Basic Bill Spreadsheet

With free printable worksheet!

I am going to start this post with two facts:

  1. I am not a financial adviser.  My education is not in the field of finances.  I am not an expert nor do I give help or expert advice.  I merely am sharing what I learned the hard way, through reading financial advice books and trial-and-error.  If you are looking for more help or expert advice, seek an expert.  I suggest you start at a bank or investment office.
  2. The bill-paying, money-saving method I’m about to share with you has been my own system, developed by me, and used every pay period since late 2009. This system is what works for me.  Many people over the years have asked for this information because they have seen how well it works for our household.  Everything you read here is very personal but very easily tweaked to fit your financial situation.  If you are looking for more help or expert advice, see #1 above.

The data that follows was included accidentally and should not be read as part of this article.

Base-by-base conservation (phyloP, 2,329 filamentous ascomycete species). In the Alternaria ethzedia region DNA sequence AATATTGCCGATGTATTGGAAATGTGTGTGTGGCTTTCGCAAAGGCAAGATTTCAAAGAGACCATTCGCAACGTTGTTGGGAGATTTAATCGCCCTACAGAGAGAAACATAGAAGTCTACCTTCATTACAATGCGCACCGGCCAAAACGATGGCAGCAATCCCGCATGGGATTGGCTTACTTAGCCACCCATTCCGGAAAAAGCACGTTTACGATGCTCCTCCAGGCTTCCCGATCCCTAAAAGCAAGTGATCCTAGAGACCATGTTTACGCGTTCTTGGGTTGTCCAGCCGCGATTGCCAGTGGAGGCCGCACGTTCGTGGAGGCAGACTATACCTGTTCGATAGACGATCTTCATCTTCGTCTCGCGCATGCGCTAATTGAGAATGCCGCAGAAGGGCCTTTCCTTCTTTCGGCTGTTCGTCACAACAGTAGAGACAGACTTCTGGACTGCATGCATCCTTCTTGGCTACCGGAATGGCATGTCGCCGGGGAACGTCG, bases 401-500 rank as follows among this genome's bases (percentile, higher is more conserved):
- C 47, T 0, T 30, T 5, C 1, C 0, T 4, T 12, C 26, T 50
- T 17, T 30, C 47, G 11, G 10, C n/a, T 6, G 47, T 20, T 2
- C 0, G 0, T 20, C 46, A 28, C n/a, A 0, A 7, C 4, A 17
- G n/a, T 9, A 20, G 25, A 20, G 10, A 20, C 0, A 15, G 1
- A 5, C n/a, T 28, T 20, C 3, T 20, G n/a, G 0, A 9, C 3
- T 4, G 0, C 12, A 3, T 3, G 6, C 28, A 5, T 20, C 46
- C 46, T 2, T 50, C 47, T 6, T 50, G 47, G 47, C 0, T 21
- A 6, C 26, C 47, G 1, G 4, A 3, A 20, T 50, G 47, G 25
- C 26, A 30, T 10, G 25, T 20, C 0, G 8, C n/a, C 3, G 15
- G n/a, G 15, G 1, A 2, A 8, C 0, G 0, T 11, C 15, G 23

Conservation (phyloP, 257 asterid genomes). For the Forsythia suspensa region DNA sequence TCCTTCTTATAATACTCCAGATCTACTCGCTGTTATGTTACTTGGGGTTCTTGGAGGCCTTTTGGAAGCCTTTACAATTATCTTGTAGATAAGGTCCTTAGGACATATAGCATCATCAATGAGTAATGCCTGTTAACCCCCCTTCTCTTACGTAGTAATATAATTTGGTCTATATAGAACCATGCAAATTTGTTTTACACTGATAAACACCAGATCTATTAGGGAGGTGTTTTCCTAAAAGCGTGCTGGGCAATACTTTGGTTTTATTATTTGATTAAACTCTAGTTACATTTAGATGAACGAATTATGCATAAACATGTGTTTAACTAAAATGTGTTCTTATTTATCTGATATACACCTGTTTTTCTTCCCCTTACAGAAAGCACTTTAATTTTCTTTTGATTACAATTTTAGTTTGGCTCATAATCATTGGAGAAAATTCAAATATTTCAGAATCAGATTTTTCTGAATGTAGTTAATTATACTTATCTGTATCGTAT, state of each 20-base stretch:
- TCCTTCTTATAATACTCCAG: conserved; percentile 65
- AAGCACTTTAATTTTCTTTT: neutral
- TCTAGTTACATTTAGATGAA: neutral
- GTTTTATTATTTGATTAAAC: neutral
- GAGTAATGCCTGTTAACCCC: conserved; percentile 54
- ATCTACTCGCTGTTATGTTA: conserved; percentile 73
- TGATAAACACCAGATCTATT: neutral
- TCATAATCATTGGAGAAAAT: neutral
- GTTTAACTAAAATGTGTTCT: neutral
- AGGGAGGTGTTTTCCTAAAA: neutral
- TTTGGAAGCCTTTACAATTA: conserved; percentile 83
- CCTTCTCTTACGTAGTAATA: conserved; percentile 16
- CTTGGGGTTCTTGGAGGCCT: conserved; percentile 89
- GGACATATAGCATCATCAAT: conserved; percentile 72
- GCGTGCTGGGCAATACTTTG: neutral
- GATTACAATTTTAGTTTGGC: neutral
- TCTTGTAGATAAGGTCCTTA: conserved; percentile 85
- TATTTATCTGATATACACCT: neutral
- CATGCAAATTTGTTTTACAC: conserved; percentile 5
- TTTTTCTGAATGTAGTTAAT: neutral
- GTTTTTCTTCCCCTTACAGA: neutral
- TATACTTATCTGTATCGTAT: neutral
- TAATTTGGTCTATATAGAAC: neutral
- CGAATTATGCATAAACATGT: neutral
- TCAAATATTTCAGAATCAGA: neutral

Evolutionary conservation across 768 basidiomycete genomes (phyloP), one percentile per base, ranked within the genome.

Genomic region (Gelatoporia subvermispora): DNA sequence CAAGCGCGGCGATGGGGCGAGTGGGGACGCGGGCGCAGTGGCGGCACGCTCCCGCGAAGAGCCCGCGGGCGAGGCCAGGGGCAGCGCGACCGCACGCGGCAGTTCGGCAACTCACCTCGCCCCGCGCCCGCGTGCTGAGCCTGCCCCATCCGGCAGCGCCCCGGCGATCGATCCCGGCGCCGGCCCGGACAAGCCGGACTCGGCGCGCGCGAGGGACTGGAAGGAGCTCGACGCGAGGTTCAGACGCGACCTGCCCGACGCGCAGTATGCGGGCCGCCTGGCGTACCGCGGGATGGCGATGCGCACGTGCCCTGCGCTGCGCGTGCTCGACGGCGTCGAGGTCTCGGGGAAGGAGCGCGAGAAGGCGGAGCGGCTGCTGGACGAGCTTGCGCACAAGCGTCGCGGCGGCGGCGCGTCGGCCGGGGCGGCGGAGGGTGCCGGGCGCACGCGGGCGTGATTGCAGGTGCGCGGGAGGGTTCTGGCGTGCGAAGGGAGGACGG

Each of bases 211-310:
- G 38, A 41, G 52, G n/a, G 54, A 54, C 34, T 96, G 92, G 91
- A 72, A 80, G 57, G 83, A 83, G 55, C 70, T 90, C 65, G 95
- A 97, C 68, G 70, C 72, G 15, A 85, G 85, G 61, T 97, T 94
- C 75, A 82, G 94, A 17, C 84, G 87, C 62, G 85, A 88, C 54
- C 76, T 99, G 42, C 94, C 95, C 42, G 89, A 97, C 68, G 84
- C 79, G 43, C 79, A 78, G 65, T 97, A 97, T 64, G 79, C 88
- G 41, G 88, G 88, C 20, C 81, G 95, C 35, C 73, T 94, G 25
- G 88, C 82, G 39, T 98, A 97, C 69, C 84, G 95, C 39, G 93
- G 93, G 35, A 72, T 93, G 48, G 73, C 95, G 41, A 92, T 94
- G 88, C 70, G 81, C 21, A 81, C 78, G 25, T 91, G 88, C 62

Quick Background

When I met the BHE in Fall 2005, both of us were financially stupid.  Neither of us had been raised by mothers who knew what the eff they were doing with money.  Both of us were living paycheck-to-paycheck.  The BHE was smart enough to recognize he was dumb when it came to money so had not opened any credit card accounts; I was not so had opened many as well as financed a brand new car.

Therefore, I was in a yawning black hole of debt.  At 22.  And I didn’t even have student loans!*

We moved in together shortly after beginning to date.  He had a much better paying job but I had aspirations to attend Purdue University.  We looked at our money, our complete lack of savings, our living conditions, and my debt…and rented a small house and secured different jobs right before I started at Purdue.**